(Ray Hanania is an award winning former Chicago City Hall reporter. Reach him at

This post has already been read 118 times!

Ray Hanania

Ray Hanania is an award winning former Chicago City Hall reporter and Columnist who began writing in 1975 when he published The Middle Eastern Voice newspaper in Chicago (1975-1977). He covered Chicago City Hall from 1976 through 1992 (Mayor Daley to Mayor Daley) and has expanded to writing for newspapers around the world focussed on Middle East and American politics.

Hanania loves to write about American Arabs in politics, and focuses on Arab life in America.

Currently, he writes weekly columns on Middle East and American Arab issues for the Arab News in Saudi Arabia at He writes on American politics for the Des Plaines Valley News, Southwest News-Herald, The Regional News newspaper and the Reporter Newspapers. He also writes for the online websites and (Illinois News Network at

Palestinian, American Arab and Christian, Hanania’s parents originate from Jerusalem and Bethlehem. Hanania began in journalism as an activist publishing Chicago’s first English-language American Arab Newspaper “The Middle Eastern Voice” from 1975 through 1977. In 1976, he was hired by the Chicago community newspaper The Southtown Economist (Daily Southtown) and in 1985 was hired by the Chicago Sun-Times and covered Chicago City Hall for both. In 1993, he launched the “The Villager” Newspapers which covered 12 Southwest Chicagoland suburban regions. In 2004, he published “The National Arab American Times” monthly newspaper which was distributed through 12,500 Middle East ethnic food stores in 48 American States.

Hanania is the recipient of four (4) Chicago Headline Club “Peter Lisagor Awards” for Column writing. In November 2006, he was named “Best Ethnic American Columnist” by the New American Media;In 2009, he received the prestigious Sigma Delta Chi Award for Writing from the Society of Professional Journalists. He is the recipient of the MT Mehdi Courage in Journalism Award. Hanania has also received two (2) Chicago Stick-o-Type awards from the Chicago Newspaper Guild, and in 1990 was nominated by the Chicago Sun-Times for a Pulitzer Prize for his four-part series on the Palestinian Intifada.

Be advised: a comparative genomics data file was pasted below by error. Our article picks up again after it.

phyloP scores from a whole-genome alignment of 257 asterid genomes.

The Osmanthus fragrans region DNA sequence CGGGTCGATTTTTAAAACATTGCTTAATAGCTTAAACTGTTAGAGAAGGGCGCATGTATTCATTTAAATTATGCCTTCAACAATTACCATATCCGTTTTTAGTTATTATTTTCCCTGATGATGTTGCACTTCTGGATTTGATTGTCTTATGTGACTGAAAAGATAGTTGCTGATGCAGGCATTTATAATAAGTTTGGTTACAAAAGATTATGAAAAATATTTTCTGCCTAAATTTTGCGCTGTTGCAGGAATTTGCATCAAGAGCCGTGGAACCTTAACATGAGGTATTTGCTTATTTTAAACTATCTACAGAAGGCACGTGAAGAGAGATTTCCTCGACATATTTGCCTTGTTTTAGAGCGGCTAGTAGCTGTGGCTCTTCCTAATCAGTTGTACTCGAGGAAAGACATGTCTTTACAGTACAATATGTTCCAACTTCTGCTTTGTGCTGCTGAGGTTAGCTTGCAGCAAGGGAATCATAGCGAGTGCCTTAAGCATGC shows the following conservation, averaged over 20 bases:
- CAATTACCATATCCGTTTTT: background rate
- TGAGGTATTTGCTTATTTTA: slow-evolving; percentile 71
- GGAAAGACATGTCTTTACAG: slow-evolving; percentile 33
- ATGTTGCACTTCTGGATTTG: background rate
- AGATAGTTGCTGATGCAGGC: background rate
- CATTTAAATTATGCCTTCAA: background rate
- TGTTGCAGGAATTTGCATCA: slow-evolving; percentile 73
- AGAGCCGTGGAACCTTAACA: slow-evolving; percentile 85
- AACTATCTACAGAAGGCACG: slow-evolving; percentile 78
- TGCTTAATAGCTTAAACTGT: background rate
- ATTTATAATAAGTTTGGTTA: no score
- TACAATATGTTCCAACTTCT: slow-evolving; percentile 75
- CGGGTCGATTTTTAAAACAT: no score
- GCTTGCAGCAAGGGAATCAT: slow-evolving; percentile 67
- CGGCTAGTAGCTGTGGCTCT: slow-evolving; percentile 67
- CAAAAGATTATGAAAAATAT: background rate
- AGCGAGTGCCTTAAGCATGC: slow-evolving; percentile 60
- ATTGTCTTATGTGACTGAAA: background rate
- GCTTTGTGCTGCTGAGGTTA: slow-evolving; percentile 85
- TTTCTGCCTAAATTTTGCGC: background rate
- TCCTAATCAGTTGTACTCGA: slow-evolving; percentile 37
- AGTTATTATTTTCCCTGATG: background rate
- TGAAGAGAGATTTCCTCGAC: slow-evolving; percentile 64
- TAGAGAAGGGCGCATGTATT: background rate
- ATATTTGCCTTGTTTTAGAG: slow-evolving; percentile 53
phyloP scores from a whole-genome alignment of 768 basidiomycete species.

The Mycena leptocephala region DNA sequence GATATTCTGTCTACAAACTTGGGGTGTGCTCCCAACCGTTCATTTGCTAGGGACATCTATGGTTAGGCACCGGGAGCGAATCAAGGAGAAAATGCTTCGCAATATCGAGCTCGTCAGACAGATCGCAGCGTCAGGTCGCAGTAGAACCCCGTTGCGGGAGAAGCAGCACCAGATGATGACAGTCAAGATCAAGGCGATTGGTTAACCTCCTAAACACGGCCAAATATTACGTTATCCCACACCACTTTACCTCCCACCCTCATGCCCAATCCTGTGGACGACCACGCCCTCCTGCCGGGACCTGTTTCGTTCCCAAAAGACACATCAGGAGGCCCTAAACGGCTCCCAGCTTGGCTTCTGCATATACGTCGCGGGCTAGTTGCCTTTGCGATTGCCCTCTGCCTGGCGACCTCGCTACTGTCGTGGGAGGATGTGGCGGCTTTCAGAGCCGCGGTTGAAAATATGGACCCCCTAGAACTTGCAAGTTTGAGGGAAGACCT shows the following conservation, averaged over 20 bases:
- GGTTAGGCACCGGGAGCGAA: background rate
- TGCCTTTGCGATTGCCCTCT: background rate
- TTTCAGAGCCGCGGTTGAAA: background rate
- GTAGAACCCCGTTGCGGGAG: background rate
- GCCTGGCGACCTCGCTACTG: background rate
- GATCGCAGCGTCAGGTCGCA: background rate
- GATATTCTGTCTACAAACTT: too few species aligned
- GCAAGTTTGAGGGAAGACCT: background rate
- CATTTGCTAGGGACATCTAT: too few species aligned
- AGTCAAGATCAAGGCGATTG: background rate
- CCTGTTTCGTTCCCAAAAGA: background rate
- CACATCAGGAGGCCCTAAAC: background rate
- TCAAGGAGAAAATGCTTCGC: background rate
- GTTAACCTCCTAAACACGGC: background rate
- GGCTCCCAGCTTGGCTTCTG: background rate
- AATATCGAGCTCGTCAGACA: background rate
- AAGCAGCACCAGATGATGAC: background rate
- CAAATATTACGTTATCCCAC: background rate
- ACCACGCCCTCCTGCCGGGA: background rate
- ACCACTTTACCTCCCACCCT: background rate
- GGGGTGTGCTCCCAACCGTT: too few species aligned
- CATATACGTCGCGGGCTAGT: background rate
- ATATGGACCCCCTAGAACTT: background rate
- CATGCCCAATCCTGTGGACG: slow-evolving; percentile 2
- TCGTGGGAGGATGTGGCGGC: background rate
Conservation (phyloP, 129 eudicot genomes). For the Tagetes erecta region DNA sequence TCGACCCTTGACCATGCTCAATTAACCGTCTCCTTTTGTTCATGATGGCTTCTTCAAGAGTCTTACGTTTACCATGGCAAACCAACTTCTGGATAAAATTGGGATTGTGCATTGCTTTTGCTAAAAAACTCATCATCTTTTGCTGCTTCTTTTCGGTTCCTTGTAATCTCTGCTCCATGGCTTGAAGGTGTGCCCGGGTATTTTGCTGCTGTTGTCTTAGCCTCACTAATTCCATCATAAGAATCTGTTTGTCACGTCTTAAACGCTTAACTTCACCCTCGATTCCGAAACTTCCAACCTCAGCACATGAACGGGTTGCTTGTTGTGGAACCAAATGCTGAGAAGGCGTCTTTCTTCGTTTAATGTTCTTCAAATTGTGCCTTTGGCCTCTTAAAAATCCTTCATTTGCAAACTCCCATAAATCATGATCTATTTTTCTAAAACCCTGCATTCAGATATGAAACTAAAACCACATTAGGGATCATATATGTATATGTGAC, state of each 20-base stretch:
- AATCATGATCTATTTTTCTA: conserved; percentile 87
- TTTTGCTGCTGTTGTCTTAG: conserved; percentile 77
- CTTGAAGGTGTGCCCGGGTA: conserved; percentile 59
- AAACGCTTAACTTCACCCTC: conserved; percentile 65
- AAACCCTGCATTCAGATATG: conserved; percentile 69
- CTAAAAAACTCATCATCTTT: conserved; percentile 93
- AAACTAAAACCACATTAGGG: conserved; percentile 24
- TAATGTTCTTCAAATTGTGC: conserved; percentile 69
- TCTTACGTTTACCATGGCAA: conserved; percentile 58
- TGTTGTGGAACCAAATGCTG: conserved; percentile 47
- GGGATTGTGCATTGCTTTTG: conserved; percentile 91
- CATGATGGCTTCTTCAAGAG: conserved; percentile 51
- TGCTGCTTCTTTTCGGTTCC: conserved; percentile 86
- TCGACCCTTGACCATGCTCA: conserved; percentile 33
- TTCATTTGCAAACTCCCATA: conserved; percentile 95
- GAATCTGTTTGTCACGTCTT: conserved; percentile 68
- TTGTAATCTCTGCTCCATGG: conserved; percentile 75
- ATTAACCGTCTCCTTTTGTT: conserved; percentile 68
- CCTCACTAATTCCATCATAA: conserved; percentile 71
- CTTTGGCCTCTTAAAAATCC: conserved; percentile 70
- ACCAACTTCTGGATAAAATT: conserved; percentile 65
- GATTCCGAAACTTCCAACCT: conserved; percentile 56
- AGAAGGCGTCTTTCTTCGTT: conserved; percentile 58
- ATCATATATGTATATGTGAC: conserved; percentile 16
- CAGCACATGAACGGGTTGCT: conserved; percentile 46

Hanania’s writings have been published in newspapers around the world. Formerly syndicated by Creators Syndicate, Hanania also has written news, features and Opinion Columns for Al Jazeera English, the Jerusalem Post,, Arab News, Saudi Gazette, Newsday in New York, the Orlando Sentinel, the Houston Chronicle, The Daily Star, the News of the World, the Daily Yomimuri in Tokyo, Chicago Magazine, the Arlington Heights Daily Herald, and Aramco Magazine. His political columns are published in the Southwest News-Herald and Des Plaines Valley News, Regional News and Palos Reporter newspapers in Chicagoland. Hanania is the President/CEO of Urban Strategies Group media and public affairs consulting which has clients in Illinois, Florida, Michigan and Washington D.C.

Hanania is Palestinian Christian from prominent Bethlehem and Jerusalem families. His wife and son are Jewish and he performs standup comedy lampooning Arab-Jewish relations, advocating for peace based on non-violence, mutual recognition and Two-States.